New Testament Colossians Down in the Dirt

Down in the Dirt

Colossians 3:1-4

Paul has spent a large section of this letter addressing specific errors and false teaching which was presented in Colossae. He has addressed errors of adding to the Bible in requiring diets and days. He has also addressed errors in false worship and errors in regard to physical limitations that don’t deal with the heart of the matter. Paul then exhorts the congregation to change their perspective and the direction of their focus. Paul is not emphasizing the spiritual at the expense of the physical, for both were made by God. This is the heretical view of Gnosticism which treats the physical as evil and subpar in comparison to the spiritual realm. Paul’s exhortation shows how both are connected. Paul previously explained that in Christ “the whole fullness of deity dwells bodily” (Col 2:9). Both deity (spiritual) and bodily (physical) are inseparably joined together. From Colossians 2:8, Paul has been addressing the errors and explaining that the church has shifted its focus onto human tradition, philosophy, and the elementary principles of the world. Their gaze has been horizontal and not unto Christ. They have been looking to things that are not according to Christ.

Paul’s major argument in Colossians has been, “Christ is supreme and sufficient, and you are united to Christ, why then would you try to add to or take away from Christ?” Paul begins chapter three with the doctrine we have repeatedly seen throughout the study of the letter, union with Christ. He began explaining the argument back in Colossians 2:20, “If with Christ you died to the elemental spirits of the world, why, as if you were still alive in the world, do you submit to regulations.” He begins explaining that we are united to Christ so why do you live as if we are still united to the world? The world and Christ are diametrically opposed from each other. Chapter three explains that union with Christ leads to a shift of focus. We are not only united with Christ because of a distant connection but if we have been baptized into Christ then we were baptized into his death (Rom 6:3). More importantly if we were united to Christ in his death, we also have been united to him in his resurrection. Paul explains in Ephesians that we were dead in our trespasses, but God has made us alive together with Christ, and we have been raised up with him and seated us with him in heavenly places (Eph 2:5-6). Paul begins chapter three with this argument, “If then you have been raised with Christ you should 1) Seek things above, 2) Set you mind on things above and 3) see things from above.”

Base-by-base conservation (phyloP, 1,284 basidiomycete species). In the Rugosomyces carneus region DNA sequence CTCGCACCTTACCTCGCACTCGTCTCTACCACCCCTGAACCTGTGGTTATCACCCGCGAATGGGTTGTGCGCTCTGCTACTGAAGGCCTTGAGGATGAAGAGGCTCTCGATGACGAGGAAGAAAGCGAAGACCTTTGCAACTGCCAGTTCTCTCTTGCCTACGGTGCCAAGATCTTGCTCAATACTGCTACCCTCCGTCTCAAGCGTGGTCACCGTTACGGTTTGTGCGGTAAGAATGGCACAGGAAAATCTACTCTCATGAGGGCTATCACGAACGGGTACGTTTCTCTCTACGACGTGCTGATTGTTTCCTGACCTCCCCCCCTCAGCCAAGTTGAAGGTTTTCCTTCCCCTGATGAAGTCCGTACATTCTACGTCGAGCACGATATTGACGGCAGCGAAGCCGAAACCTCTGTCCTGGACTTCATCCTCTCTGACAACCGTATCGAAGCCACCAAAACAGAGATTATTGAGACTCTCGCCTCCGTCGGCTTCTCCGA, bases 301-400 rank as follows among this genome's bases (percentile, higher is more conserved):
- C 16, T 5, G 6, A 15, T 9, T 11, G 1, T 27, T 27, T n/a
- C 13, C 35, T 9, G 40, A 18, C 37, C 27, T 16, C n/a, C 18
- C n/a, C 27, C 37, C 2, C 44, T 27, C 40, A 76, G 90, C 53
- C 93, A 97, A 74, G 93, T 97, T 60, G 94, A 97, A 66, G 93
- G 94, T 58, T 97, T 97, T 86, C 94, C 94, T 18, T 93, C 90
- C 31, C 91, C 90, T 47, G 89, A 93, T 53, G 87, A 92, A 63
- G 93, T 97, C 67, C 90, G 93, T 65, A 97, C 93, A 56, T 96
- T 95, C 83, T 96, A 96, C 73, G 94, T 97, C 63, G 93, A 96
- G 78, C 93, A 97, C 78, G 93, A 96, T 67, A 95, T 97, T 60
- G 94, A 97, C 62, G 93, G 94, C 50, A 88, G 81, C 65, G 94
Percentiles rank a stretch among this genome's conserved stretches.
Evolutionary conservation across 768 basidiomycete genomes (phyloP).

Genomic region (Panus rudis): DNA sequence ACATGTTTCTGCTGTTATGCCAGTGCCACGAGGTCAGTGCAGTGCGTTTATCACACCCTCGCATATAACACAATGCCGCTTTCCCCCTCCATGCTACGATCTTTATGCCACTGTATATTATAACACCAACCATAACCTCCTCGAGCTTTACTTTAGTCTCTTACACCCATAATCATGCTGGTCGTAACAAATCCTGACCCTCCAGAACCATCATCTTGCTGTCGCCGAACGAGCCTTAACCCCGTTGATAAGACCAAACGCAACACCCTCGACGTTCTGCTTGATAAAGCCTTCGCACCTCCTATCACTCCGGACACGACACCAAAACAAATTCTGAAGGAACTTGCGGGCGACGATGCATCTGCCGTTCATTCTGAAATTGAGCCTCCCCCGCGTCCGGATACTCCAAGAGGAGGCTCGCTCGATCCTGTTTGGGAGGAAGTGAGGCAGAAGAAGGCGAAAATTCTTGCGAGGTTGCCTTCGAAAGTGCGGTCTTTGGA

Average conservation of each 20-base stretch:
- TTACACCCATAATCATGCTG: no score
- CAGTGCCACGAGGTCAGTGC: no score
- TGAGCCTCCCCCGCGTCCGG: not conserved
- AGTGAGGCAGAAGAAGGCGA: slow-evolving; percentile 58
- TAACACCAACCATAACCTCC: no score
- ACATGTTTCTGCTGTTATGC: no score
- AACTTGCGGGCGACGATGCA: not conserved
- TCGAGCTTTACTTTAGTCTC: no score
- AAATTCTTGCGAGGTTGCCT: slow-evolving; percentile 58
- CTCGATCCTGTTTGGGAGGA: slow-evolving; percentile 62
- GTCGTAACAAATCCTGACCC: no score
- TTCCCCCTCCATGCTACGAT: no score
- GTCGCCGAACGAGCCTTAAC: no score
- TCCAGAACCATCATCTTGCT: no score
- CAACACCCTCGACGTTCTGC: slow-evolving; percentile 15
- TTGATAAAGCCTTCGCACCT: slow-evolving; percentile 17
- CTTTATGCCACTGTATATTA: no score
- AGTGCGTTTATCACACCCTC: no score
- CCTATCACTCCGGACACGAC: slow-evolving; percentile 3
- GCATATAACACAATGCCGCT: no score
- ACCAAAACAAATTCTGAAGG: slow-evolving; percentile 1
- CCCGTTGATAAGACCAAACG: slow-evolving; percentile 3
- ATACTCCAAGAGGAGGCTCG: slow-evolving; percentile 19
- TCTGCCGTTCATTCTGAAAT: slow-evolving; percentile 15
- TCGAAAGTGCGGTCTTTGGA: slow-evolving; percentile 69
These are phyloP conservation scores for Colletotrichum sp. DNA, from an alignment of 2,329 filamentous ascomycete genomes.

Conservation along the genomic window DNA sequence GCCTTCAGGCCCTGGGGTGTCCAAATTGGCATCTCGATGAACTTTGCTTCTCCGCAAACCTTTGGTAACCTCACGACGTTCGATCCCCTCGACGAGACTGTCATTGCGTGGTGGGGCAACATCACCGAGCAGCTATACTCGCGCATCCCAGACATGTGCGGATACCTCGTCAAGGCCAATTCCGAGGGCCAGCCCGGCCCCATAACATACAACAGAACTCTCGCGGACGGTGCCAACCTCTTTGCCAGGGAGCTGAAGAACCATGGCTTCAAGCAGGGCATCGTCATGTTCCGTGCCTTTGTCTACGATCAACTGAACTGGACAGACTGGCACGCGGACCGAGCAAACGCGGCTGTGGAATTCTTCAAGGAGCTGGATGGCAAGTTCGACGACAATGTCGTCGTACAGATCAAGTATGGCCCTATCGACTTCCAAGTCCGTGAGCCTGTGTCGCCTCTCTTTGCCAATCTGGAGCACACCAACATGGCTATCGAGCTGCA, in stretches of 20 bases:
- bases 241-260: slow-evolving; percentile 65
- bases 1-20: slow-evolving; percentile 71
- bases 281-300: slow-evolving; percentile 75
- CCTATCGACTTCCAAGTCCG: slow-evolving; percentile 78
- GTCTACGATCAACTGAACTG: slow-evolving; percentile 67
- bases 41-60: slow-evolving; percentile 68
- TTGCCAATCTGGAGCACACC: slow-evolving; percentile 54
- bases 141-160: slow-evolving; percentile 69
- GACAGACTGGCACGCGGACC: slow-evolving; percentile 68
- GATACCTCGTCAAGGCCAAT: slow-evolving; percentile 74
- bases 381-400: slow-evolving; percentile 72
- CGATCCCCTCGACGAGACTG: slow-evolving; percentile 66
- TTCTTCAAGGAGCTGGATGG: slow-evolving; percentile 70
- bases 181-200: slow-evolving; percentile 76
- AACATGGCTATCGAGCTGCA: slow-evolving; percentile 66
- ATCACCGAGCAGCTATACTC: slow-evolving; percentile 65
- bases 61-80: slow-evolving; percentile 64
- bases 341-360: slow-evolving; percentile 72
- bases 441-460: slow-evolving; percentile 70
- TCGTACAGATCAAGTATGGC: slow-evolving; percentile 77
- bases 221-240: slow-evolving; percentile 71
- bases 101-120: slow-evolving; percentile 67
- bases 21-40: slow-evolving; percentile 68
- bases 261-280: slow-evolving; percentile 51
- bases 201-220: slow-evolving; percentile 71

I. Seek things above (vs 1)

Seek the things that are above, is the first command Paul explains, because of the Christian’s union to Christ. To seek is more than to go looking for something. When I am searching for something the urgency and importance of the item dictates how much will search for it. I might be looking for something like a pen, but often this is looking by chance. However, if I need to find my set of keys because I need to leave and I am running late I truly seek until I find. I will upend the house to find this particular item. We are to seek things above like the latter not just casually looking for something. Not only are we to seek with urgency, but also importance. Jesus says, “But seek first the kingdom of God and his righteousness, and all these things will be added to you” (Matt 6:33). The urgency and importance increase with the value of the item, we would be in disarray if one of our children went missing, compared to looking for a key for an automobile. We should see the urgency and the importance of seeking the things above. Seeking is not a matter of the mind but rather the heart, you seek because your heart is drawn to find a  particular thing.

Why are we to seek things above? We seek heavenly things because that is where Christ is, seated at the right hand of God. When we looked at Colossians 1:27, we saw the riches of a Christian is Christ. The difference when Paul tells the believers to seek the things above, he speaks specifically of Christ. There is no higher knowledge to be found in spiritual matters, like a secret realm of hidden knowledge. Paul is not teaching about a secret philosophy, but he is pointing them to Christ the person. Christ is seated at the right hand of God the Father. The right hand is the position of power. Again, we see the emphasizes of Christ being supreme. Not only is Christ supreme because of the position he sits, but also because he is sitting. The author of Hebrews explains that Christ, “offered for all time a single sacrifice for sins, he sat down at the right hand of God” (Heb 10:12). Christ is also sufficient. You sit down when there is no other task to complete. Christ made the once for all sacrifice and sat down. The verse is also a reference to Psalm 110:1, the Psalm speaks of three people, The LORD said to my Lord, “Sit at my right hand.” ‘The LORD,’ ‘Lord’ and the person speaking (David) who is referenced in the personal pronoun ‘my’. Christ is now seated at the right hand of God the Father, in the place of supremacy and completing his sacrifice fully satisfy the wrath of God, making the sacrifice sufficient.